I have discussed with laboratory where they are doing molecular weight by GPC method, they declared by 20-30% regrinding mixing we cannot conclude the regrinding material mix up.
A good lab would use a combination of methods and should be able to tell you accurately the molecular weight distribution, level of degradation etc. However, as explained above it would be difficult to state the exact regrind use percentage. To do that you’d have to run a controlled experiment in which you make samples with known (certain) regrind percentage, over a number of cycles representative of real production, and compare with the test results from the unknown-content sample.

One more thing to note:
The degradation in each moulding cycle is not something fixed. It depends on several factors, such as barrel and melt temperature profile, residence time, purity / additives, mould gate design, part design, injection speed profile, in-mould flow path etc. So you can have anything from negligible to prominent degradation in a single cycle, further complicating any theoretical analysis. This is why I recommend a more empirical approach if you absolutely have to know, with medium to high accuracy, the actual regrind content. It would basically be a mini-project.

Last edited by Ronen E; 17th November 2017 at 09:34 AM.
Thanks to Ronen E for your informative Post and/or Attachment!
  Post Number #5  
Old 20th November 2017, 05:04 AM
vivkrish

 
 
Total Posts: 46
Re: Regrinding Material - Thermal properties

Quote:
In Reply to Parent Post by Ronen E View Post

Theoretically, yes.
Anyway, the figure you stated is probably only theoretical too. Because once you’ve used that regrind it goes into articles that will go through regrind again, and so on and so forth. A smaller and smaller fraction will go through more and more moulding cycles, thus undergoing further degradation (reduction in average molecular weight). This generally needs to be factored in, but it’s very difficult to determine the exact resulting percentage / effect theoretically.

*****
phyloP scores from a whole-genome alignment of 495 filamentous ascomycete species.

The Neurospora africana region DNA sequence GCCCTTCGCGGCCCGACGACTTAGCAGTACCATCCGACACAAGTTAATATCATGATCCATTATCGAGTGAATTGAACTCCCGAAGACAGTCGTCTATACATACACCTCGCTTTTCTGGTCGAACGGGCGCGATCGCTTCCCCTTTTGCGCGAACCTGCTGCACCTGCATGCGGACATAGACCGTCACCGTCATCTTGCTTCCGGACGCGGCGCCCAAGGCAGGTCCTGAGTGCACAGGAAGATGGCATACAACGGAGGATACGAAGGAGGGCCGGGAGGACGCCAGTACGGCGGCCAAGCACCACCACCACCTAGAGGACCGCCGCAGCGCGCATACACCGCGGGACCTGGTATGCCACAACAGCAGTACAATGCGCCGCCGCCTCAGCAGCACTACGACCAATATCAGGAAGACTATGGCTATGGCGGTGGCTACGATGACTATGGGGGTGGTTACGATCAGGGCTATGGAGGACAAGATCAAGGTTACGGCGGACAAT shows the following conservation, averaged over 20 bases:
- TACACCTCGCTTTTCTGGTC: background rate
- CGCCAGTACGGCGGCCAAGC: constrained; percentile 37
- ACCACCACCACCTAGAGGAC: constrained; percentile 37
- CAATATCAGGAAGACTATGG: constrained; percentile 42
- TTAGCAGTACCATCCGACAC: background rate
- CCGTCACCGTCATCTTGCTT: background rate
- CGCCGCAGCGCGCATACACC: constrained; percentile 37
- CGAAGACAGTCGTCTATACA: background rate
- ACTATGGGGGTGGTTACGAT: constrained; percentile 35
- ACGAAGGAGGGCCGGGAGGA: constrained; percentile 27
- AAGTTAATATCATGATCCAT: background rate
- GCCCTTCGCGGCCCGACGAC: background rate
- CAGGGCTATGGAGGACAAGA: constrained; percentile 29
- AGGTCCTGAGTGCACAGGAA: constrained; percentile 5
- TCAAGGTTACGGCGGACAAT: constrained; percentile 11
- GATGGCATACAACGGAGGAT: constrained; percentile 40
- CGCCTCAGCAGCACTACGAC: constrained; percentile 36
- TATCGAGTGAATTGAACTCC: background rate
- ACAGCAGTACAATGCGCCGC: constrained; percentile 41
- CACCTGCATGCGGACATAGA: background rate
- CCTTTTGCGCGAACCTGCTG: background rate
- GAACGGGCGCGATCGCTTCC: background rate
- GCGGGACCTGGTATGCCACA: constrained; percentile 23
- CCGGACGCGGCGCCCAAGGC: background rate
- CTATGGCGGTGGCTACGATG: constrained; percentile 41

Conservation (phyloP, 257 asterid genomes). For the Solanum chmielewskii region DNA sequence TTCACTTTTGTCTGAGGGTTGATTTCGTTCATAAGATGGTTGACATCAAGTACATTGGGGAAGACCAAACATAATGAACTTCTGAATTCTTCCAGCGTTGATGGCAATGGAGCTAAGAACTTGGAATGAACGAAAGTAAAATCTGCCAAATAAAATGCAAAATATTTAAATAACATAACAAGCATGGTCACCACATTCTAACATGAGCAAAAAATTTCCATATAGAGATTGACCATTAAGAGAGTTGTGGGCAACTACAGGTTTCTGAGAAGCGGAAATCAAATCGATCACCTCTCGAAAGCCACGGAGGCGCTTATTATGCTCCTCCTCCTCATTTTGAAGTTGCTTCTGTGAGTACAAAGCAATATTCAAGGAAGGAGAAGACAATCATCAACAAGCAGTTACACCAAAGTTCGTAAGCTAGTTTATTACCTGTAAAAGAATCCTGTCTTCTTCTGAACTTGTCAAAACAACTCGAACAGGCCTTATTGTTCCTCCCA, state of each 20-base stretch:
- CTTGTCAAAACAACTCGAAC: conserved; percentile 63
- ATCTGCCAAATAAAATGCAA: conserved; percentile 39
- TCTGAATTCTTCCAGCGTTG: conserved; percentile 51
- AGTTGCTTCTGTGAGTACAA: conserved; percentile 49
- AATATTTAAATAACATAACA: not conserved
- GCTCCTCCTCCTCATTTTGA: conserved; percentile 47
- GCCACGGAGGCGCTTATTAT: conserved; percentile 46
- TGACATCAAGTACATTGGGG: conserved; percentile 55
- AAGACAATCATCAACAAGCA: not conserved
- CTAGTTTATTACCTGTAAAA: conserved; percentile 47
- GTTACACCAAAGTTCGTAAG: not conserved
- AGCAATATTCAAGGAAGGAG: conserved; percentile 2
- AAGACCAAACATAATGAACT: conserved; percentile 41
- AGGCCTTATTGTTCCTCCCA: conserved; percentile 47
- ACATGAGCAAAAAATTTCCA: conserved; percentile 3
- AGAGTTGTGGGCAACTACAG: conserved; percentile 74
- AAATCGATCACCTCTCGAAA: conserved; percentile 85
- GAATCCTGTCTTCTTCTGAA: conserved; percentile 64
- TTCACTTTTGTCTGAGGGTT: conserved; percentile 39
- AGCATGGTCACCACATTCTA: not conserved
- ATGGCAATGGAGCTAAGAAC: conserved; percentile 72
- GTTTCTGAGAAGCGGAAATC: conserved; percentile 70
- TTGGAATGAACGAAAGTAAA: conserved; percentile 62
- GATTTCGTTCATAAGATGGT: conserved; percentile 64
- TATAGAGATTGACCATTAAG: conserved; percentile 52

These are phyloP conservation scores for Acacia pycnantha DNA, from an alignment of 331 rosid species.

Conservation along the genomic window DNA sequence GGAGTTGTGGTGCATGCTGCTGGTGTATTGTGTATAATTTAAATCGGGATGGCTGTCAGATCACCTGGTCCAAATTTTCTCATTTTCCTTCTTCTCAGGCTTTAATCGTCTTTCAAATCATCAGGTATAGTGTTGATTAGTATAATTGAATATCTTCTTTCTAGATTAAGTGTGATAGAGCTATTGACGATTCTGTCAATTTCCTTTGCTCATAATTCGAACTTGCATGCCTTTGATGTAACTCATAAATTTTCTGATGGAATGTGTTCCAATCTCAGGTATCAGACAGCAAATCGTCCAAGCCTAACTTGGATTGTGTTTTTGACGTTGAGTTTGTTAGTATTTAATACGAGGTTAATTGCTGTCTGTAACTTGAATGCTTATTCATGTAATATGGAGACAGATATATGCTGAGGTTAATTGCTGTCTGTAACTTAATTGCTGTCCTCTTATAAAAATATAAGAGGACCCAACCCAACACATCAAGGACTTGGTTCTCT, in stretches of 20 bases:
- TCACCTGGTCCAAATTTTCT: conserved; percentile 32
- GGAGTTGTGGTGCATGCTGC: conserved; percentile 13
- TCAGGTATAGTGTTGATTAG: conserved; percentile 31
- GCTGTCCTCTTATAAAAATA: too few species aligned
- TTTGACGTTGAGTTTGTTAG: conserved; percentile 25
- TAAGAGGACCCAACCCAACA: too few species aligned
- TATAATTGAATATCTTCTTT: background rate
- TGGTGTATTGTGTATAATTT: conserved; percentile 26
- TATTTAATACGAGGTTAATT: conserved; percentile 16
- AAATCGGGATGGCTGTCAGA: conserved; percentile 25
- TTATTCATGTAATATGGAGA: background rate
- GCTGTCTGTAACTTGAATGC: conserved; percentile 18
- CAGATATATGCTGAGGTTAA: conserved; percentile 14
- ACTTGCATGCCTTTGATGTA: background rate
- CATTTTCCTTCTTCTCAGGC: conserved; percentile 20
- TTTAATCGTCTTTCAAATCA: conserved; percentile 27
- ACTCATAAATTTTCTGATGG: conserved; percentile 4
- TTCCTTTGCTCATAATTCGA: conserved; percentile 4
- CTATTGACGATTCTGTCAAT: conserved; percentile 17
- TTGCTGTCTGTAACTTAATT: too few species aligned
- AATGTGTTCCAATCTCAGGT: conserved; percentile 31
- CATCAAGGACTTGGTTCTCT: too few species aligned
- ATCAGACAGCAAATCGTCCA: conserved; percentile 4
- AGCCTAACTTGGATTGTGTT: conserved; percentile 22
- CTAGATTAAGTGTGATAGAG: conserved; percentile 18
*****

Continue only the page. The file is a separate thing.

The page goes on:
A good lab would use a combination of methods and should be able to tell you accurately the molecular weight distribution, level of degradation etc. However, as explained above it would be difficult to state the exact regrind use percentage. To do that you’d have to run a controlled experiment in which you make samples with known (certain) regrind percentage, over a number of cycles representative of real production, and compare with the test results from the unknown-content sample.

One more thing to note:
The degradation in each moulding cycle is not something fixed. It depends on several factors, such as barrel and melt temperature profile, residence time, purity / additives, mould gate design, part design, injection speed profile, in-mould flow path etc. So you can have anything from negligible to prominent degradation in a single cycle, further complicating any theoretical analysis. This is why I recommend a more empirical approach if you absolutely have to know, with medium to high accuracy, the actual regrind content. It would basically be a mini-project.
Thank you Mr.Ronen E.

I will go with testing and let you know the results.


Thanks,
Vivkrish.